1. Home
  2. News & Trends
  3. Latest News
  4. Tech Dealmakers Tread Lightly as M&A Stabilizes

Tech Dealmakers Tread Lightly as M&A Stabilizes

It’s been a brutal year for the technology sector. Now, dealmakers are eager to get to work, but headwinds remain

Tech Dealmakers Tread Lightly as M&A Stabilizes

Technology M&A has had a volatile few years. After record-high deal volume in 2020 and 2021, the second half of 2022 and 2023 served up substantial challenges. Tech deals decreased in value by 63.5% and in volume by 22.4% from 2022 to 2023, according to data from a KPMG survey. Cost of capital was the biggest factor steamrolling deals, according to the survey. Overall macroeconomic uncertainty, an aggressive regulatory environment and geopolitical unrest also contributed.

However, industry experts are cautiously optimistic about the outlook for technology M&A this year.

In late February, the Nasdaq closed at a record high for the first time since 2021, bolstering confidence in the public sector that is beginning to trickle down into the private sector.

This section of the report originally appeared in the Special Digital Report: Tech issue, sponsored by TresVista. Read the full report here.

“The economy is barreling forward. We’ve been sitting in an ambiguous world for 18 months. At some point, everyone has to go to work,” says Adam Haller, partner at Bain & Co.

This is true for sell-side and buy-side players across the industry. Many aging founders of family businesses, who are already struggling with growth in the current landscape, may not have anyone from the next generation to take over and will need a liquidity event to retire. Private equity investors have commitments to LPs that they can’t put off any longer. Strategics are eager to restart their M&A strategy as equity markets rebound.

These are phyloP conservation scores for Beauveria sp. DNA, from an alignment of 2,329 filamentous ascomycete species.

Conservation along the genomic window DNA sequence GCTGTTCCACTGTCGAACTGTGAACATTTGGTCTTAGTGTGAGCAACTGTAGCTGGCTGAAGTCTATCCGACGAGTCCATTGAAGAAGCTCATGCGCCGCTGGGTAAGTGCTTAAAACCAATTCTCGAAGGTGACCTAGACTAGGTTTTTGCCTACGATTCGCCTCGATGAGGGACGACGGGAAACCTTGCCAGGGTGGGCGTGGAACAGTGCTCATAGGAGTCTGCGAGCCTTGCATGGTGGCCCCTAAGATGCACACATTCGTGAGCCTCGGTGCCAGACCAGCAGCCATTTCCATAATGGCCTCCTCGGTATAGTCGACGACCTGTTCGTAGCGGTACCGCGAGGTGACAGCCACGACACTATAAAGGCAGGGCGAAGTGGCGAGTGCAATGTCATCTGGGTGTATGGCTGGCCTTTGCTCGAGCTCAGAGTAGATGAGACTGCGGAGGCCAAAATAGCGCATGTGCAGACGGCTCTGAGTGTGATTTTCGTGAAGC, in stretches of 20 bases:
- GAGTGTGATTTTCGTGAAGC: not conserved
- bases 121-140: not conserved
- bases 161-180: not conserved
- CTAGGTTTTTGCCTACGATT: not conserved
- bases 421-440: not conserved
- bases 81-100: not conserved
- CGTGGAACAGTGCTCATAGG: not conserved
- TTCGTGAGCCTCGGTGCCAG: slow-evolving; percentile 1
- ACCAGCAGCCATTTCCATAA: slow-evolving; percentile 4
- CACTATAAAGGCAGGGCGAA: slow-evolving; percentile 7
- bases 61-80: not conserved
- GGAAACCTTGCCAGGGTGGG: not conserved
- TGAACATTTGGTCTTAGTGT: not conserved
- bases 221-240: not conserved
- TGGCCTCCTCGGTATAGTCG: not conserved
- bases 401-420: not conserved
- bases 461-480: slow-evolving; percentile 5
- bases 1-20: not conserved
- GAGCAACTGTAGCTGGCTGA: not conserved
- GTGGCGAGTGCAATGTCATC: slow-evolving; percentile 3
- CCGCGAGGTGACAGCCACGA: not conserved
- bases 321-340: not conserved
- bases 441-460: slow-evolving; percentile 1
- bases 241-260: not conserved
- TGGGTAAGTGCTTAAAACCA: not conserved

Story continues below.

Many hope pent-up demand will help fuel a better year for deals in 2024. “We’re already seeing deals getting done. We’ve signed and/or closed more than 12 technology M&A transactions as of the end of February 2024 and are seeing much better close rates,” says Greg South, managing director at William Blair. “A lot of funds and investors are in a good spot and recognize there’s an opportunity to deploy capital to make the math work.”

Sector Trends

Deals focused on stable markets are seeing continued attention as 2024 kicks off. “We’re seeing good interest in software deals across the board, but particularly in end markets with very safe budget backgrounds, such as K-12 education, state and local government, and healthcare,” says Jeremy Fiser, managing director at Baird. “Furthermore, we are seeing very good interest for software deals with great fundamentals (growth, profitability, retention) regardless of end market.” This focus on stability is also reflected in several of William Blair’s recent tech deals. In January, the firm represented Warburg Pincus and TA Associates in their sale of Procare Solutions, a provider of childcare management software and payments processing, to Roper Technologies for a total enterprise value of $1.9 billion. “Childcare is a durable end market—people will always have kids,” says South. In August 2023, William Blair represented Fintech, a company in the beverage alcohol payments and compliance software space, in a partnership recap with General Atlantic. “It’s another durable end market,” South says. “People will consume alcohol, though the way that they buy it and where they buy it from may change.”